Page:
Substance abuse and dependence in prisoners: a systematic review
Article first published online: 24 JAN 2006
Volume 101, Issue 2, pages 181–191, February 2006
How to Cite
Fazel, S., Bains, P. and Doll, H. (2006), Substance abuse and dependence in prisoners: a systematic review. Addiction, 101: 181–191. doi: 10.1111/j.1360-0443.2006.01316.x
- Issue published online: 24 JAN 2006
- Article first published online: 24 JAN 2006
- Submitted 27 August 2004; initial review completed 2 December 2004; final version accepted 16 August 2005
- Alcohol dependence;
- drug dependence;
- substance dependence;
- systematic review
Aims To review studies of the prevalence of substance abuse and dependence in prisoners on reception into custody.
Design and method A systematic review of studies measuring the prevalence of drug and alcohol abuse and dependence in male and female prisoners on reception into prison was conducted. Only studies using standardized diagnostic criteria were included. Relevant information, such as mean age, gender and type of prisoner, was recorded for eligible studies. The prevalence estimates were compared with those from large cross-sectional studies of prevalence in prison populations.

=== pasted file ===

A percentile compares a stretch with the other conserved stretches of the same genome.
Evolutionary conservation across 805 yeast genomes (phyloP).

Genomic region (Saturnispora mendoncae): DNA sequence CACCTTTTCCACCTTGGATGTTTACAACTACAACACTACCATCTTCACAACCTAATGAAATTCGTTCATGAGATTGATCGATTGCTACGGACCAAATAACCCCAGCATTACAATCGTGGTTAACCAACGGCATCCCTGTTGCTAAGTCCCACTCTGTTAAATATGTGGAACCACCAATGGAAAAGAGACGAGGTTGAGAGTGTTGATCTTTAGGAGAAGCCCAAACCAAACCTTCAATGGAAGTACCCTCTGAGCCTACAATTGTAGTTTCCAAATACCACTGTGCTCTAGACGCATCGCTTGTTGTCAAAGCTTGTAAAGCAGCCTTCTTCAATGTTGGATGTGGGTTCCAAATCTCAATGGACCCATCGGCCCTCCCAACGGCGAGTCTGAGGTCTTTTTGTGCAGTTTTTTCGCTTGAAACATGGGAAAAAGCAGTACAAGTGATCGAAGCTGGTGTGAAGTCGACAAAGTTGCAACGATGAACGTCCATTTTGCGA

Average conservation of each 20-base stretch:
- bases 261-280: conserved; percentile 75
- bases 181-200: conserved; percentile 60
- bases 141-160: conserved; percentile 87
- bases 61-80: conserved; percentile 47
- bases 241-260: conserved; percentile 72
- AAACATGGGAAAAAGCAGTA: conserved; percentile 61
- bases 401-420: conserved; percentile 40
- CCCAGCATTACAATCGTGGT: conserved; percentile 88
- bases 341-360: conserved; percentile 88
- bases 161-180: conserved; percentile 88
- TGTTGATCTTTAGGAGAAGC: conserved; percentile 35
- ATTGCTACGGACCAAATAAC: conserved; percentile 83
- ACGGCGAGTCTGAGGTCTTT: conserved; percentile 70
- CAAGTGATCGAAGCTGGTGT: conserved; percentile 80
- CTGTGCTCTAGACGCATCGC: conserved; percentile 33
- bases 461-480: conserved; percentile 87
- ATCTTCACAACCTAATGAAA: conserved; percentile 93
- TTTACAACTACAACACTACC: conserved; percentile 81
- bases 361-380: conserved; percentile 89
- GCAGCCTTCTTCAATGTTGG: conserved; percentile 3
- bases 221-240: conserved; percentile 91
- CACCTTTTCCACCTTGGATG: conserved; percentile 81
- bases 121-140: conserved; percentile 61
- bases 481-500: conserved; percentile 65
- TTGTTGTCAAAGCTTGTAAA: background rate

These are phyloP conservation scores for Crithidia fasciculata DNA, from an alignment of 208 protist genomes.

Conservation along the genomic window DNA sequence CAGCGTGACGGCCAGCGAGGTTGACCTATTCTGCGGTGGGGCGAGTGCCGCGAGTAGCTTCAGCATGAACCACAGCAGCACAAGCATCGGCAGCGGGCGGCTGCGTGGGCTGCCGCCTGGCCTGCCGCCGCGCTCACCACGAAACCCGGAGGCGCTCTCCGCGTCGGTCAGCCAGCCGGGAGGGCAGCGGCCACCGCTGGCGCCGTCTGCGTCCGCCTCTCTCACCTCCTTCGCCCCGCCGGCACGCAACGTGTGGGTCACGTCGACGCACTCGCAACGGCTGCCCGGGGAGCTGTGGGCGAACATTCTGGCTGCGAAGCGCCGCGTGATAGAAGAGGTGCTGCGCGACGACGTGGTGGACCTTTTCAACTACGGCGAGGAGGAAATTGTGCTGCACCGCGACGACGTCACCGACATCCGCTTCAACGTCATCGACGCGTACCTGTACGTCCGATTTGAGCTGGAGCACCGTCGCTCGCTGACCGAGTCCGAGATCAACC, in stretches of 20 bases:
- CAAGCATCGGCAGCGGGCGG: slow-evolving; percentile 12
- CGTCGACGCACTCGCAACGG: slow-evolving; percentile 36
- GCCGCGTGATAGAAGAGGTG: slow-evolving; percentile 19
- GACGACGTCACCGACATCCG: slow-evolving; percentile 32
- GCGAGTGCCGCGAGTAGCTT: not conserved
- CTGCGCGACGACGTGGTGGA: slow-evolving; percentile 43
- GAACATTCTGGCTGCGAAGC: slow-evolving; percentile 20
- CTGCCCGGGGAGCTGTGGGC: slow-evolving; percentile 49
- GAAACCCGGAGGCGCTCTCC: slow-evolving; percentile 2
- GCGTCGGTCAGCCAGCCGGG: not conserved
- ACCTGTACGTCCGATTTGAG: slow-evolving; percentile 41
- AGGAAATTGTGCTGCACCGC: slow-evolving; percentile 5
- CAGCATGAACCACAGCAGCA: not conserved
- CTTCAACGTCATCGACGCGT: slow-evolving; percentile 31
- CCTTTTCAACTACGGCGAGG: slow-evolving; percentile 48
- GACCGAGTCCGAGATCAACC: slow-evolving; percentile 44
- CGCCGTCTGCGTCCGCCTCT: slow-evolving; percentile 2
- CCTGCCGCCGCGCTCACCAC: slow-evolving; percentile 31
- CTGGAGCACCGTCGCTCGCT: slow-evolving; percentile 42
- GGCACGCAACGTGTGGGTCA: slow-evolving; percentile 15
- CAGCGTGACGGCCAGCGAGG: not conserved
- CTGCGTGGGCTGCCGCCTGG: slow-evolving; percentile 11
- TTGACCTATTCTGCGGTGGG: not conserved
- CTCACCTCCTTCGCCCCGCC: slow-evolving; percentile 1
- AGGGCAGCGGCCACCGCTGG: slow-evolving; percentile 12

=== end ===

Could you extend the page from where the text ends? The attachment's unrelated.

Findings Thirteen studies with a total of 7563 prisoners met the review criteria. There was substantial heterogeneity among the studies. The estimates of prevalence for alcohol abuse and dependence in male prisoners ranged from 18 to 30% and 10 to 24% in female prisoners. The prevalence estimates of drug abuse and dependence varied from 10 to 48% in male prisoners and 30 to 60% in female prisoners.
Conclusions The prevalence of substance abuse and dependence, although highly variable, is typically many orders of magnitude higher in prisoners than the general population, particularly for women with drug problems. This highlights the need for screening for substance abuse and dependence at reception into prison, effective treatment while in custody, and follow-up on release. Specialist addiction services for prisoners have the potential to make a considerable impact.